Steve Lewis was the other competitor in Adam's class, ironically in another Mustang, that
Whenever family members or friends come into the New York metro area, there are certain things you tell them to go see and/or do. Whether it is eating "real" pizza, taking a look at the Statue of Liberty, or catching a Broadway show, there are certain landmarks, historical and food finds, that are must-sees when it comes to the New York metropolitan area.
While getting to the top of the Empire State Building is a definite for anyone who is visiting the Big Apple, for the first or the umpteenth time, there is a grand old structure with an address of 30 Rockefeller Center that is just as nice. That structure is the 70-story Rockefeller Building with an observation deck at the top called the Top of the Rock.
For Adam Sampson, knowing the sights and sounds of the New York metro area is a way of life. For the Keansburg, New Jersey, native, though, he visits a different rock, each time he ventures to nearby Pennsylvania to compete in hill climb events with his '03 Mach 1 Mustang.
Yes, you read right-we said hillclimb. While an image of a Mustang with Super Swamper tires may come to mind, by hillclimb we mean Adam's participation in the events put on by the Pennsylvania Hillclimb Association (PHA). The PHA was founded in 1963, and holds events where drivers show fast they can climb a paved road on an uphill grade, usually over the course of one mile or so.
The PHA is a part of the Sports Car Club of America, better known by its acronym, the SCCA. To participate, a willing contestant must join both the PHA and the SCCA. To do so, you need a valid state driver's license, the SCCA membership, and a willingness to earn an SCCA time trials Novice license (either before, or at, your first event). After that, you pick up the required safety gear, such as a helmet, firesuit, Nomex socks, fire retardant shoes, and gloves, pick the class in which your car will fit-of which there are 11-and cruise on out to the next event. It's that simple.
When we chatted with Adam at a recent tech install at Crazy Horse Racing, he told us all about the hillclimb racing he does with his Mach 1. We were eager to tag along for an event and see not only how big of a following hillclimb racing has, but also check out what goes into preparing a car for this type of racing. We also wanted to know why someone who lives in an area rich in drag racing history would choose to turn left and right up a hill with trees and other foliage a mere foot or two from either side of his precious Pony. With cameras in hand, we met with Adam at the last PHA event of '08, the Weatherly Hill Climb.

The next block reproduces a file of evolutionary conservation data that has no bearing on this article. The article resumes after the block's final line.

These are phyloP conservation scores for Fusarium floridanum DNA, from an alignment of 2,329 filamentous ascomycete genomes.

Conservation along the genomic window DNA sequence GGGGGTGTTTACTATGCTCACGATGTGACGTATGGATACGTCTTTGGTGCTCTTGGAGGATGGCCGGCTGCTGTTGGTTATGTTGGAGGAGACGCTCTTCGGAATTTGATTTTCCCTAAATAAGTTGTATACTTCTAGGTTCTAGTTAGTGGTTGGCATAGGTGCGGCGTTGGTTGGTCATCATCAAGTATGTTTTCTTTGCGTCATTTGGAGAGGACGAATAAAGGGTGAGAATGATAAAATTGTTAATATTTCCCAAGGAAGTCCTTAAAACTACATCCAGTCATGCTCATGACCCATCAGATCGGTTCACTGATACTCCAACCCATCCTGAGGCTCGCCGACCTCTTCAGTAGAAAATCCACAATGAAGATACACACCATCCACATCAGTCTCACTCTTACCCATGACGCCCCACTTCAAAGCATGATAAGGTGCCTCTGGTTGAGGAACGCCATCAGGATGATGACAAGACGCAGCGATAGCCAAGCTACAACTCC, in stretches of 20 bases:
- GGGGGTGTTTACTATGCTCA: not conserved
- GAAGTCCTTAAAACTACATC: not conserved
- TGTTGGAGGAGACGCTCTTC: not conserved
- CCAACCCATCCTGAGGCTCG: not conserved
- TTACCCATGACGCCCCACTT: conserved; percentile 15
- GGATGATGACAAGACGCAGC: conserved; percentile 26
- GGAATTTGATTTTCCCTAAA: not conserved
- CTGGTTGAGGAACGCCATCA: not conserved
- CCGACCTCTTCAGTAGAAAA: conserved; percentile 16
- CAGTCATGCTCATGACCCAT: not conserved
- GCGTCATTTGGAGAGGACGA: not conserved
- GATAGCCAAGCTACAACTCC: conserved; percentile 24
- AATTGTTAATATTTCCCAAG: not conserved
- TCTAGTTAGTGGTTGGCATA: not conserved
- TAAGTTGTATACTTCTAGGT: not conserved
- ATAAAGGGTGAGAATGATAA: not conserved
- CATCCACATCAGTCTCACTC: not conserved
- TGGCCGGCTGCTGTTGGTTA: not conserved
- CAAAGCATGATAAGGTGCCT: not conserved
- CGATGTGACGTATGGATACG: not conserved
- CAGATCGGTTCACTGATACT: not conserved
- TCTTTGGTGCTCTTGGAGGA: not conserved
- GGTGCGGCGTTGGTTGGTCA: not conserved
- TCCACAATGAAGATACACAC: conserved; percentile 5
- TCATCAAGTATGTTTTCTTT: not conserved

"I have been into Mustangs ever since I was 14 years old," the 31-year-old explains about the beginning of this interesting journey. "It started when me and a couple of my friends were on our bikes hanging out and we checked out a friend's older brother's Mustang. We all swore that when we got our driver's licenses, we would own one. Some of us bought one, some of us didn't. I picked up a black '85 GT with a five-speed at 18 while I was in the service. The thing was, I bought it without knowing how to drive a stick!"
Being from central New Jersey, it was a given that Adam would spend his spare time on Wednesday and Friday nights banging gears with the rest of the Ford faithful and Mustang maniacs at Old Bridge Township Raceway Park in Englishtown, New Jersey. Eventually, though, Adam tired of the quarter-mile strip, and started searching for a different venue in which to fill his need for speed. "Years later, I picked up the Mach, and I realized I needed to stop drag racing when I tried making the turn for the return road at Englishtown faster and faster," Adam says. "Drag racing was getting boring very quickly due to the amount of cars that would go. You'd make a pass and then sit for hours on end."
Adam Sampson and his fianc, Jenna, started out drag racing, but got turned onto road racin
Minus a tune, a couple of induction items, and an exhaust system, the Four-Valve powerplan
The interior of Adam's car has been reworked to make it legal for the PHA, but keep it tra
A pair of five-point harnesses keeps Adam and company strapped in tightly. Adding a bit mo
Not only does the car have needed equipment, Adam does as well. Per the PHA rules, a prope